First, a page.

abuse in sport

On a global level, clerical sexual abuse was not reined in, and paedophile priests were shifted from parish to parish, allowing them to continue their abuse. Ireland has been in the spotlight for the last few years, and the torturous efforts to bring closure to this unspeakable saga have brought immense pain to victims there. The wounds of victims are extremely raw, and will remain so, until they feel that sufficient reparation, full acknowledgement, full accountability, and an acceptable apology have been made. Their wounds are also kept raw by the drip feed of sexual abuse revelations that occur on a frequent basis. I hope that closure can be brought to this suffering, and we will never again have to read the gruesome details of how children were abused by those in authority, who had a powerful sense of entitlement and power. It is to be welcomed that many of these children, long forgotten, have emerged as adults, to reclaim some power. Many, unfortunately, have become alcoholics or committed suicide. I have no doubt, too, that religious and clergy who had no part in this dreadful story and who had no knowledge that it was happening, will find some relief from their own torture, if it is finally ‘resolved’. I have spoken to victims, however, who feel that these clergy should have spoken in support of sufferers, when knowledge of clerical abuse became widespread.
In recent years, we have become aware of children being abused by sports coaches, although much more research is required. When we consider the large number of young people involved in sport, the statistics for those who experienced some type of sexual abuse are shocking. A 2004 study of female athletes in Norway shows that 51% experienced sexual harassment. A 1993 study in the UK found that 43% of female athletes were subject to sexual abuse, and a study in Australia found that 31% of female and 21% of male athletes were sexually abused. Similar statistics are available for other countries.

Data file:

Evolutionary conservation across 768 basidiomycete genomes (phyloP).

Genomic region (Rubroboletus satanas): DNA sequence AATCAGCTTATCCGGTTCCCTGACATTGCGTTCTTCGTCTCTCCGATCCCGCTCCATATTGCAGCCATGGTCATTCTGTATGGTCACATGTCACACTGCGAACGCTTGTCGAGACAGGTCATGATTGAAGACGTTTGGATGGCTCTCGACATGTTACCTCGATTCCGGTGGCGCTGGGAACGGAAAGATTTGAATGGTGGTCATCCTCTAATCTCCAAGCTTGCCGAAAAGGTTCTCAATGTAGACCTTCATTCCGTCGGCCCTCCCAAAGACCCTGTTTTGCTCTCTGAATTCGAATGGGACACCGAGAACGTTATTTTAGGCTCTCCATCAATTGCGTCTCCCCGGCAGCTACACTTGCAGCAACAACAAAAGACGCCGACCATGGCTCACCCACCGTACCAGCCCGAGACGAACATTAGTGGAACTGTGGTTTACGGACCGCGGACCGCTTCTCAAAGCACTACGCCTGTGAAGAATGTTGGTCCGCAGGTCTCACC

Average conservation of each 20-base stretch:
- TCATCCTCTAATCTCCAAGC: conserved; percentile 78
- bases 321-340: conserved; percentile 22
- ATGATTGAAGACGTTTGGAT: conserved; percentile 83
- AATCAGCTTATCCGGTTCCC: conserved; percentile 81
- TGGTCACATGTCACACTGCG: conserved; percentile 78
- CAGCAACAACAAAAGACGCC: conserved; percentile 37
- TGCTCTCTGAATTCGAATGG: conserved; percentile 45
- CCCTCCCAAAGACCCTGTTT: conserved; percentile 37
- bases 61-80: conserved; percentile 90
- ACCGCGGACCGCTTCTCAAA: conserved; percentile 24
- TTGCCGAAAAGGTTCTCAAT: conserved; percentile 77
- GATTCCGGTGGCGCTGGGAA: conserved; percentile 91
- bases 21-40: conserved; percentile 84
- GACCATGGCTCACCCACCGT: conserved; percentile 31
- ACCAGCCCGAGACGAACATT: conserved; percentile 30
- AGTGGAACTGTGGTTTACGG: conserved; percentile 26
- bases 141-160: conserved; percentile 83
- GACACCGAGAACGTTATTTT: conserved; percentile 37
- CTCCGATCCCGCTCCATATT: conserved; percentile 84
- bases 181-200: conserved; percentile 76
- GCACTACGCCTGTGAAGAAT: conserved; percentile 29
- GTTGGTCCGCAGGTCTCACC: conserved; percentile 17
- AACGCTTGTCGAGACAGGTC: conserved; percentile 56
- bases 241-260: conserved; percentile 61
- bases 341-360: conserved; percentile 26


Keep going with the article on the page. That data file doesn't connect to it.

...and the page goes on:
Only recently have governments focused on child protection in sport. The UK was the first country to establish a specific centre for this. The denial of clerical abuse was mirrored by similar denial of abuse by sports coaches. Any mention of sexual abuse in a sport’s context was taboo, because of a set of beliefs about sport. There was a fundamental belief that sport was a morally pure type of behaviour embodying the principle of fair play. One dangerous belief was that of male privilege over females. Parents need to be aware that talented athletes are more at risk of sexual grooming and abuse than others. Celia Brackenridge, an expert on aspects of sexual abuse in sport, argues that the power balance changes in favour of coaches as talented athletes reach the ‘training to win’ stage. Abuse in sport runs on a continuum, partly facilitated by the intimacy of the coach or mentor with athletes. This intimacy moves from non-abusive behaviour to grooming and the gradual lowering of the athletes’ boundaries, and finally to sexual abuse. Much depends on the vulnerability of the athlete, the inclinations of the coach, and the opportunities within the sporting organisation to abuse.
What is shocking about abuse by sports coaches, and particularly clerical sexual abuse, is that so few have abused so many. However, despite our pain and rage when reading these reports, it is important in the interests of child protection to realise that at least 80% of child sexual abuse is perpetrated by family members – parents (including foster parents), grandparents, uncles, aunts, cousins, siblings, as well as close family friends, strangers, and people in authority. It is worrying that a large number of sexual abusers attempt or commit their first sexual assault by the age of 16.
Adapted from Jim O’Shea’s book Abuse. Domestic Violence, Workplace and School Bullying published by Cork University Press

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